As planned, the study is out. It’s brief. A series of component updates are due over the next couple of months, with the final presentation(s) to come in September.
First, the part that seems to be contention is data that comes directly from the Raiders:
– Little corporate support in the market
– PSL program could potentially generate approximately $100 million
– Anticipated demand could justify approximately:
• 50,000 seats
• 85 to 95 suites
• 6,000 club seats
• 400 to 600 loge seats
The study is vague, perhaps intentionally so on both capacity and cost estimates. The numbers above are only demand, which is important. It’s subject to change based on various factors including team performance, price, and the general attractiveness of the stadium. That doesn’t mean the stadium is set for 50k, 56k, or 60k seats right off the bat. If anything it’s an indicator of two things:
- What the Raiders feel the market can support right now
- How low that is compared to other healthier markets (SF being the direct comparison)
One surprise coming out of this is that the Raiders revealed that they feel they can pull in $100 million worth of PSLs. Assuming that’s in the same form as PSLs for the 49ers & Cowboys, those are better than nothing, but also short of what the bigger revenue teams use to support their stadia.
For now the study assumes that all forms of financing are on the table: PSLs, NFL G-4, team equity, public. Chances are that by the September presentation, some of these will be pared down. The study doesn’t include some of the back room discussions that have been ongoing, such as the Raiders’ perhaps declining G-4 (if it’s even available) due to a lack of club seat demand. The study also touches on the impact of limited or zero public funds, but doesn’t assess what will happen if they are (not) available.
Keep in mind that while this report is being prepared for Oakland and Alameda County, the Raiders are doing their own study for themselves and more importantly, the NFL. These reports are not just about how to build and finance a stadium at Coliseum City. These studies are also about determining how viable the Oakland/East Bay market is. That’s the real question here. For now the NFL has not rendered a long-term judgement about the reduced capacity at the Coliseum or the possibility of a much smaller-than-normal Coliseum replacement. When these reports are completed, the NFL will most certainly tell Mark Davis exactly what it thinks about the East Bay as a NFL market long-term, and chances are if these demand numbers don’t improve at the end of this season, the owners and Roger Goodell may look outside the East Bay entirely whether that means Santa Clara or Los Angeles.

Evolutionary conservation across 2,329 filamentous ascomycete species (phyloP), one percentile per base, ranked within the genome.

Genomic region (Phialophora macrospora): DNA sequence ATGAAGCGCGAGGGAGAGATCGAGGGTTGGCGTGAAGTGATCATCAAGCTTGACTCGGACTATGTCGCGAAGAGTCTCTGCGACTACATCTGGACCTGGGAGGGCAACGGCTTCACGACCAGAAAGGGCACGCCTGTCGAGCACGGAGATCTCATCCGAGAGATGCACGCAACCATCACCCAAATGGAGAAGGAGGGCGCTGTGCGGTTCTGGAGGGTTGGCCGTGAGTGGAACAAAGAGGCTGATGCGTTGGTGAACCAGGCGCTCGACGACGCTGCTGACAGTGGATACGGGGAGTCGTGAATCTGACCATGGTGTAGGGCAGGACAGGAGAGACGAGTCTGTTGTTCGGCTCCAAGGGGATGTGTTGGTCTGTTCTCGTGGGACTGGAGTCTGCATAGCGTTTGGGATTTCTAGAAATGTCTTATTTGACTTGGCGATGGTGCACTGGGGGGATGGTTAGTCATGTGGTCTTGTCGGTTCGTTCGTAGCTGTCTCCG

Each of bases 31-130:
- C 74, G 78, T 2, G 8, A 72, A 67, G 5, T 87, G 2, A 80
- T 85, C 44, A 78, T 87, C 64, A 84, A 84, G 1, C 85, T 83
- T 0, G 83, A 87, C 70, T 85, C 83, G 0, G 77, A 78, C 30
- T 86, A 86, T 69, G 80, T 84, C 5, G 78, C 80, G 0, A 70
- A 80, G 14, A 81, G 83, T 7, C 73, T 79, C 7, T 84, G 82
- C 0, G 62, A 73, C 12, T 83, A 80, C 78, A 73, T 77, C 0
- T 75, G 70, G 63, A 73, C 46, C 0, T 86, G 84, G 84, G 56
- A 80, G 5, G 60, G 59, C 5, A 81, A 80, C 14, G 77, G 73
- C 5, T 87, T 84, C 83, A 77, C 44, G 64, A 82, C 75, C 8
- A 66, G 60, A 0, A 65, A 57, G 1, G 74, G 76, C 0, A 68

The big wildcard is the status of the Raiders’ extension at the Coliseum. We had heard that the extension was “weeks away” from being done as early as last summer. If the Raiders and the Coliseum Authority are still struggling with the extension, that’s because the JPA wants to better link the extension to Coliseum City. Moreover, ongoing tensions with the A’s can’t be helping things, since both teams are bargaining with the JPA for many of the same cuts of revenue (signage, concessions). Oakland/Alameda County have also been pushing hard to get both teams to take on more of the remaining debt at the Coliseum. This is the exact situation that everyone should’ve seen coming long ago. With both teams having no lease after 2013, they’re both free agents. At least the Raiders can crash in Santa Clara for a few years while they try to figure it out. The A’s have no such luxury.
Oakland has an even tougher task ahead of them. The September report should show what Oakland will be expected to put up for Coliseum City. Sure, they can levy new hotel and rental car taxes or create a community facilities district. All of those measures will require some kind of vote. Even more challenging is that Oakland/Alameda County has to take a gamble on what development can be brought in with the Raiders as the only anchor. This is the assessment:
- 40-60,000 square feet retail
- 35-70,000 square feet office
- 150-250 hotel rooms
- 400-700 residential units
The non-residential component is only around 250,000 square feet, about the size of Hegenberger Gateway across the Nimitz, with retail only a quarter of the total. Patriot Place in Foxborough, MA started out as a strip mall and gained momentum as the team did well and the stadium area became attractive. Now it’s 1.3 million square feet and doesn’t need the football stadium as an anchor. Santana Row (640,000 SF) or Bay Street (400,000 SF) are good comparisons in the Bay Area for what Oakland is aiming for. Oakland is severely under-retailed, but will that be enough to attract the private capital necessary to build the mall? No one can say with any certainty at this point. Plus it’s strange to juxtapose the image of Black Hole dwellers tailgating against what would be an urban/suburban mall landscape. The Patriots made it work because Robert Kraft owned the land and financed everything. He could afford to be patient. Mark Davis doesn’t have the funds to do anything like that. As far as we know, Davis is only interested in a stadium and little else. The retractable dome idea (championed by Mayor Jean Quan) appears to be properly scuttled. But if Oakland gets limited ancillary development from the Raiders’ stadium, what’s in it for Oakland besides pride? Does Oakland need another Hegenberger Gateway?
There’s a reckoning coming. It may be slow. It’ll get here soon enough. We’ll finally have some answers. Brace yourself.